A nonprofit tax watchdog group says Tennesseans pay the highest combined state and local sales tax rate in the country, with Arkansas, Louisiana, Washington and Oklahoma trailing behind -- but that might be a recipe for economic success.
According to a new report by the nonprofit Tax Foundation, the Volunteer State's combined average 9.44 percent state and local sales tax rate tops the charts. But other foundation reports show Tennessee's actual tax burden ranks third-lowest in the nation -- $2,707 per person in 2010 -- and Tennessee ranks 15th among states for business tax climate.
The state doesn't tax wage income, but it does collect 6 percent of income from interest and dividends above a certain amount-- called the Hall tax.
Scott Drenkard, economist and author of the new report, said Thursday that Tennessee's combination of a high sales tax and selective income tax is "a pretty good policy decision."
"Economists generally find that taxes on consumption are easier on the economy than taxes on income," Drenkard said.
However, opponents such as Tennesseans for Fair Taxation, say sales taxes are regressive, hitting the poorest people the hardest by forcing them to pay out a larger share of their income in taxes. The group has fought unsuccessfully for the state to adopt a general income tax. It also favors abolishing sales tax on food, reducing the sales tax rate and other measures to ease the burden on low-income families, according to its website.
The organization supports sales tax over income tax, but Drenkard said even sales tax systems need to be reformed.
Sales taxes were created in the 1930s in response to the Great Depression, he said. In those days, the bulk of the U.S. economy ran on the sale of goods. That has changed, Drenkard said.
"States are now only levying taxes on goods, which only represent one third of the economy," he said. "Tax reform in the next two decades is going to have to change to include services and lower the total rate."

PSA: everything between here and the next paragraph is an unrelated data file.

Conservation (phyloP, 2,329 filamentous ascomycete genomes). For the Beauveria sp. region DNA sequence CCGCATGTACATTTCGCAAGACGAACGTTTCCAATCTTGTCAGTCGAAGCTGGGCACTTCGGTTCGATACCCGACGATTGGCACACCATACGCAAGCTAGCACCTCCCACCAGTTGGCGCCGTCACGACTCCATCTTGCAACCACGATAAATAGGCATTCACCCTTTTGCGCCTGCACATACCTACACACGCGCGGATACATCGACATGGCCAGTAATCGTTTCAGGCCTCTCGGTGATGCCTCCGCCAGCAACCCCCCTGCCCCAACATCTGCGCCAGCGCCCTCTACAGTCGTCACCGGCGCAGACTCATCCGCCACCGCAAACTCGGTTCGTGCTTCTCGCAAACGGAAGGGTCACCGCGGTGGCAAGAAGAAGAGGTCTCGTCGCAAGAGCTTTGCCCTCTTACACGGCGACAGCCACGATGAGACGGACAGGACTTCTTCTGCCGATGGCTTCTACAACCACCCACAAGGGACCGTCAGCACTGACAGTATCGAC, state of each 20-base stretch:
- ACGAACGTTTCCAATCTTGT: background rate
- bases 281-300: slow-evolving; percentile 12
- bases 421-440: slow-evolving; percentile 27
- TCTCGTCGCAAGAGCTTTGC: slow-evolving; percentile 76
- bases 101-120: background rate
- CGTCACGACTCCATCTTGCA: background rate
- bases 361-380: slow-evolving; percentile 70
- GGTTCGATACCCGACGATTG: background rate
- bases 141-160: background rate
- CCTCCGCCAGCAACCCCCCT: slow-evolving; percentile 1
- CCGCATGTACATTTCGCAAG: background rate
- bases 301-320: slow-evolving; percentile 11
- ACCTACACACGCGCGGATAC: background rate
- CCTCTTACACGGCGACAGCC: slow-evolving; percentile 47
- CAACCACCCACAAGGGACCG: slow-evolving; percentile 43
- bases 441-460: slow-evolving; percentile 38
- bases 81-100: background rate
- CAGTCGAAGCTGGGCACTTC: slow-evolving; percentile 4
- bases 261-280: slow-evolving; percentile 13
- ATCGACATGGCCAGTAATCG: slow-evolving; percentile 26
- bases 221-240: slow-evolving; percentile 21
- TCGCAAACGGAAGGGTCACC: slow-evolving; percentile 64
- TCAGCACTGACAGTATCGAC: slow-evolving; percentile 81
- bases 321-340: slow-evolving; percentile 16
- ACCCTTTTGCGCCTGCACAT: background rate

Services would include lawyer fees, accountant fees and medical services, but taxes would only be included on the final bill, he said.
"It's a thing that people get really emotional about because it's a new tax on something they didn't used to pay a tax on. But you have to do that to bring down the total rate," Drenkard said.
Mark West, president of the Chattanooga Tea Party, says his take-away from the report was Nashville doesn't need any more revenue.
"The initial, driving message of the tea party movement was, 'Taxed enough already.' When we see reports like this, it reaffirms the movement of the tea party," West said. "It's a constant reminder to our leaders that they need to make do with the revenue they have already, instead of always looking for more money."
If anything, West said, the foundation report was an endorsement of a flat national sales tax -- supporters call it the Fair Tax -- in place of the federal income tax.
"Of course it is alarming that we are the highest, when it comes to a certain type of taxes, but it's the type of taxes we've chosen to fund our state government. This is all we need," West said.
Tennessee Gov. Bill Haslam's spokeswoman, Alexia Poe, said Haslam "is proud that Tennessee is a state that is among the lowest in taxes and debt and one of only a handful of states without an income tax."
Contact staff writer Louie Brogdon at 423-757-6481 or at firstname.lastname@example.org.
Louie Brogdon began reporting with the Chattanooga Times Free Press in February 2013. Before he came to the Scenic City, Louie lived on St. Simons Island, Ga. and covered crime, courts, environment and government at the Brunswick News, a 17,000-circulation daily on the Georgia coast. While there, he was awarded for investigative reporting on police discipline and other law enforcement issues by the Georgia Press Association. For the Times Free Press, Louie covers Hamilton County ...